Question 1(iii)

Solution 1(iii)

Question 1(iv)
Solution 1(iv)
Question 1(v)
Solution 1(v)
Question 1(vi)
Solution 1(vi)
Question 2
Solution 2
Question 3
Solution 3

Question 4
Solution 4
Question 5
Solution 5
Question 6
Solution 6
Question 7
Solution 7
Question 8
Solution 8
Question 9
Solution 9
Question 10

Consider f : N → N, g : N → N and h : N → R defined as f(x) = 2x, g(y) = 3y + 4 and

h(z)  = sin z for all x, y, z ϵ N.

show tht ho (gof) = (hog) of.

Solution 10

Question 11

Given Examples of two functions f : N → N and g ; N → N such that gof is onto but f is not onto.

Solution 11

Question 12
Solution 12
Question 14
Solution 14
Question 13

If  then find fof(x).

Solution 13

Given:

Hence, fof(x) = x.

## Chapter 2 - Functions Exercise Ex. 2VSAQ

Question 37

If f: [5, 6] [2, 3] and g: [2, 3] [5, 6] are given by f = {(5, 2), (6, 3)} and g = {(2, 5), (3, 6)}, find f o g.

Solution 37

We have f: [5, 6] [2, 3] and g: [2, 3] [5, 6] are given by:

f = {(5, 2), (6, 3)} and g = {(2, 5), (3, 6)}

Now, (f o g)(2) = f(g(2)) = f(5) = 2

And, (f o g)(3) = f(g(3)) = f(6) = 3

Therefore, fog = {(2, 2), (3, 3)}.

Question 38

Let f: R R be the function defined by f(x) = 4x - 3 for all x R. Then write f-1.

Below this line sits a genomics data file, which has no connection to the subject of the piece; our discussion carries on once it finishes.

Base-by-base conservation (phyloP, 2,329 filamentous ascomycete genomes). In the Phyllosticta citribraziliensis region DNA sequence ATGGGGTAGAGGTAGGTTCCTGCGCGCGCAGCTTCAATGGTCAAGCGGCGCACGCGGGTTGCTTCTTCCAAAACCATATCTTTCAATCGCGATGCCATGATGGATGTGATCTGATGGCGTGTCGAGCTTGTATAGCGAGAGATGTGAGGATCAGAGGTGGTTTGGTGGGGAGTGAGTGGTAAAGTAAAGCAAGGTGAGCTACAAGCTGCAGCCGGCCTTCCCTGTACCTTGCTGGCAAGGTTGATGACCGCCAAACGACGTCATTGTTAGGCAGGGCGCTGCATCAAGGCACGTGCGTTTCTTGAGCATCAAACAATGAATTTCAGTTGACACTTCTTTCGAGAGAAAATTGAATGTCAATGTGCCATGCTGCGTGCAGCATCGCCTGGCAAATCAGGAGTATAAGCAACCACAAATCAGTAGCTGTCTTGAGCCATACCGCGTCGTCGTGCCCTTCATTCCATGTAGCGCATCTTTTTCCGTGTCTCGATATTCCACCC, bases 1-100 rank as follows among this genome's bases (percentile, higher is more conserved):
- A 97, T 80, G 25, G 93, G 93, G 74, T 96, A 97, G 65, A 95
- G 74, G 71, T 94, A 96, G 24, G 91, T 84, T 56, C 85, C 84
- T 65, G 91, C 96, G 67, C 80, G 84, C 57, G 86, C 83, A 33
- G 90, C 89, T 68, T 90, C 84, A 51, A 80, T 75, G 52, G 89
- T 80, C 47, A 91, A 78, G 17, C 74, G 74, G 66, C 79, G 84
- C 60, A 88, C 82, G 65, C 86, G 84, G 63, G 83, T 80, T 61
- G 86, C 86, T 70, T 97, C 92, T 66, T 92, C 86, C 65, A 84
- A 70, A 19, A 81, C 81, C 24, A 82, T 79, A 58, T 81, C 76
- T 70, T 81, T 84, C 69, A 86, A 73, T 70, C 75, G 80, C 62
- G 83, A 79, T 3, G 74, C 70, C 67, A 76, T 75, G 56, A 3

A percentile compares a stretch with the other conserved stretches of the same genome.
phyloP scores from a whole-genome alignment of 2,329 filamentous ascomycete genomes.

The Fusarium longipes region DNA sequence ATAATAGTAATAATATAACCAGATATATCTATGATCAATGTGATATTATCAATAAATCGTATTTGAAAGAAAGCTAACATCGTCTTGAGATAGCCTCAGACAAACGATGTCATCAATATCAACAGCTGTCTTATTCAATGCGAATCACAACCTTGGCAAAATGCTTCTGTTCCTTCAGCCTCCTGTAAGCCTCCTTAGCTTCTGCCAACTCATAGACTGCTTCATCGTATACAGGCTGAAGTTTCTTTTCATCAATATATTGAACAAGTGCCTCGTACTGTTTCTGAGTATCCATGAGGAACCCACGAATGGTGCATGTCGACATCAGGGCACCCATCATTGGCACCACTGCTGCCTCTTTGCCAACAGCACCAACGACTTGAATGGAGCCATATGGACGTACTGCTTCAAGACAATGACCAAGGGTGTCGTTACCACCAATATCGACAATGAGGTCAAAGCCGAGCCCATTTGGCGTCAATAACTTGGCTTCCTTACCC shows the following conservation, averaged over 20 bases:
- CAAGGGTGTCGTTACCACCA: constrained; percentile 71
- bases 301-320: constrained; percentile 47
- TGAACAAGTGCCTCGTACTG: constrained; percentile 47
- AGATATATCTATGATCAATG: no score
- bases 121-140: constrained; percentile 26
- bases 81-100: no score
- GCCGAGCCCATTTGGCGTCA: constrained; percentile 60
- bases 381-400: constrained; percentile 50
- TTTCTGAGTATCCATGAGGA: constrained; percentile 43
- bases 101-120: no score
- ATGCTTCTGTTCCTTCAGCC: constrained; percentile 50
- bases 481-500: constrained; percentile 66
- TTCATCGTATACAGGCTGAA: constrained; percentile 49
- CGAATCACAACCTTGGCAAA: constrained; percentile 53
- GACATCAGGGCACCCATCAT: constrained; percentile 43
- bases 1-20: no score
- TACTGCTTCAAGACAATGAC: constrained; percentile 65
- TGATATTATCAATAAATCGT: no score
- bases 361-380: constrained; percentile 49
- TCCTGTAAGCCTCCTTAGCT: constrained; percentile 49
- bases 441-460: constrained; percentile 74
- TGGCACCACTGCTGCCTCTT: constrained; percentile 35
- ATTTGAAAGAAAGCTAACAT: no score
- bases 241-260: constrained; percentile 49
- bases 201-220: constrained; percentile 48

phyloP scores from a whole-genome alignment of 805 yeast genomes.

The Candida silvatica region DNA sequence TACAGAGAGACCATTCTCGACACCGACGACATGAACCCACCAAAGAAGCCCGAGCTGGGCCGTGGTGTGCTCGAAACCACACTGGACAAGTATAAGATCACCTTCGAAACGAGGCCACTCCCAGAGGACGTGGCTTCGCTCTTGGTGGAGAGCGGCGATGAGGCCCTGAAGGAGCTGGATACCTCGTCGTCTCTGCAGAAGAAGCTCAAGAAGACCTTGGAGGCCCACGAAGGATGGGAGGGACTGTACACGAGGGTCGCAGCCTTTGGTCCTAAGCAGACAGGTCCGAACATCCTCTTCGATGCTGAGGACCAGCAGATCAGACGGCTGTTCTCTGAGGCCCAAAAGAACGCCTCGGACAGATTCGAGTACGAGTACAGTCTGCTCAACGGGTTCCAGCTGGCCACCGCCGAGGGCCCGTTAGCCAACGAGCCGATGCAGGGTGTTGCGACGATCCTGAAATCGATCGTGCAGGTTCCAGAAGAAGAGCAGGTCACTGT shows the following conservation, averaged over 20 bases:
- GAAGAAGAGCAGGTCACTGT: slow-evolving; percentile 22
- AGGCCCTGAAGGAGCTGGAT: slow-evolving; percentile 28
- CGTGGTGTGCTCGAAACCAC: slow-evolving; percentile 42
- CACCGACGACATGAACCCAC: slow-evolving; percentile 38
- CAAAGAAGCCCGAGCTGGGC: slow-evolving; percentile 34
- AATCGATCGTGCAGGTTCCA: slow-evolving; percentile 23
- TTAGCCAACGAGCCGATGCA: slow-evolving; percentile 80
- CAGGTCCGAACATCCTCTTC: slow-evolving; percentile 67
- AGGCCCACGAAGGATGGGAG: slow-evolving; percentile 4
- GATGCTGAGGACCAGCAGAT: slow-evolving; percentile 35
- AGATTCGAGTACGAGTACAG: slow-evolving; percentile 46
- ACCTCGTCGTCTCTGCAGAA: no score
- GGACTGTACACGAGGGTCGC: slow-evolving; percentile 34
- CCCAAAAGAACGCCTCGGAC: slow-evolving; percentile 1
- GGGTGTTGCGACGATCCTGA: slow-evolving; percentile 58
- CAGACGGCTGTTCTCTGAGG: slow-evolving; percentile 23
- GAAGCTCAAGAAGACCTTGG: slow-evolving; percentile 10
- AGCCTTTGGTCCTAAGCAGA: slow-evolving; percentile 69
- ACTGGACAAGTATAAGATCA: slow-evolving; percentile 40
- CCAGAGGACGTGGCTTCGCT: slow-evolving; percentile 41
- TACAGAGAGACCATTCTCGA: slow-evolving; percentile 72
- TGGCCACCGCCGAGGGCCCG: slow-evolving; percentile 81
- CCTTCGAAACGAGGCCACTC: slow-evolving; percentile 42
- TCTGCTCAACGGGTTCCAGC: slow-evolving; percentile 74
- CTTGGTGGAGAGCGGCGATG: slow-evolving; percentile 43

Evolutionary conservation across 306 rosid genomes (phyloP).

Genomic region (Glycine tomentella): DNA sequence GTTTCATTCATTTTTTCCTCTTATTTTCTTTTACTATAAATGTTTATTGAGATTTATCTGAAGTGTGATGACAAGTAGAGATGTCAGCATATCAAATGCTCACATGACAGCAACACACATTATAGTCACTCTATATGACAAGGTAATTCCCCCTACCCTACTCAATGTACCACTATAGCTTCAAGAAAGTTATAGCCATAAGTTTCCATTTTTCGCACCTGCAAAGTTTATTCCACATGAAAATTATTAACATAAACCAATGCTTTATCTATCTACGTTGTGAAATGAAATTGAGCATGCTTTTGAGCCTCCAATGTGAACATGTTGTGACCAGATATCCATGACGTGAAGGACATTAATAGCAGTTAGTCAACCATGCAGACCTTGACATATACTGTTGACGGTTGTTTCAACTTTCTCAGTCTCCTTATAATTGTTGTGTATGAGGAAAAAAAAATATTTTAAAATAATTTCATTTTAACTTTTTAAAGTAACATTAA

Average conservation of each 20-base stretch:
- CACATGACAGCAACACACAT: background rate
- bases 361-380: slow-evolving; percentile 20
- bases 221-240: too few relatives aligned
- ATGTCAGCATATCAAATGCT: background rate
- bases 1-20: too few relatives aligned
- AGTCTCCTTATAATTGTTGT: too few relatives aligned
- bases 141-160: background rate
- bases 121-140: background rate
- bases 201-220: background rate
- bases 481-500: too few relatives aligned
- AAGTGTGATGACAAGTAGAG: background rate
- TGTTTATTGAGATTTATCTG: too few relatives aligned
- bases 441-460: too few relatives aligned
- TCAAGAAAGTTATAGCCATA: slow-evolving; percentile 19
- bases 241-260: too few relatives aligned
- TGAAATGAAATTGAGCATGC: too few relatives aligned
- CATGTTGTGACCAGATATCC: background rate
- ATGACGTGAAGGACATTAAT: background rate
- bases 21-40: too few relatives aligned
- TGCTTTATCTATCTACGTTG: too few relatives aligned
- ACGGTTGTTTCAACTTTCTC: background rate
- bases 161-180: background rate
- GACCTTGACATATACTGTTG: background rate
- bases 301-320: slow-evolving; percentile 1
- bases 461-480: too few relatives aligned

Solution 38

Let x, y R such that f(x) = f(y)

4x - 3 = 4y - 3

x = y

So, f is one-one.

For x R, 4x - 3 R

Therefore, range and co-domain are same.

So, f is onto.

Thus, f is bijective and so it is invertible.

Let y = f(x)

y = 4x - 3

Hence,

Question 39

Which one of the following relations on A = {1, 2, 3} is a function?

f = {(1, 3), (2, 3), (3, 2)}, g = {(1, 2), (1, 3), (3, 1)}

Solution 39

Consider, f = {(1, 3), (2, 3), (3, 2)}

In f, every element in the domain A has unique image.

So, f is a function.

It is given that g = {(1, 2), (1, 3), (3, 1)}

For g, the element 1 in the domain A has two different images.

So, g is not a function.

Question 40

Write the domain of the real function f defined by

Solution 40

Given:

The function f is defined only when

Hence, the domain is [-5, 5].

Question 41

Let A = {a, b, c, d} and f: A A be given by f = {(a, b), (b, d), (c, a), (d, c)}, write f-1.

Solution 41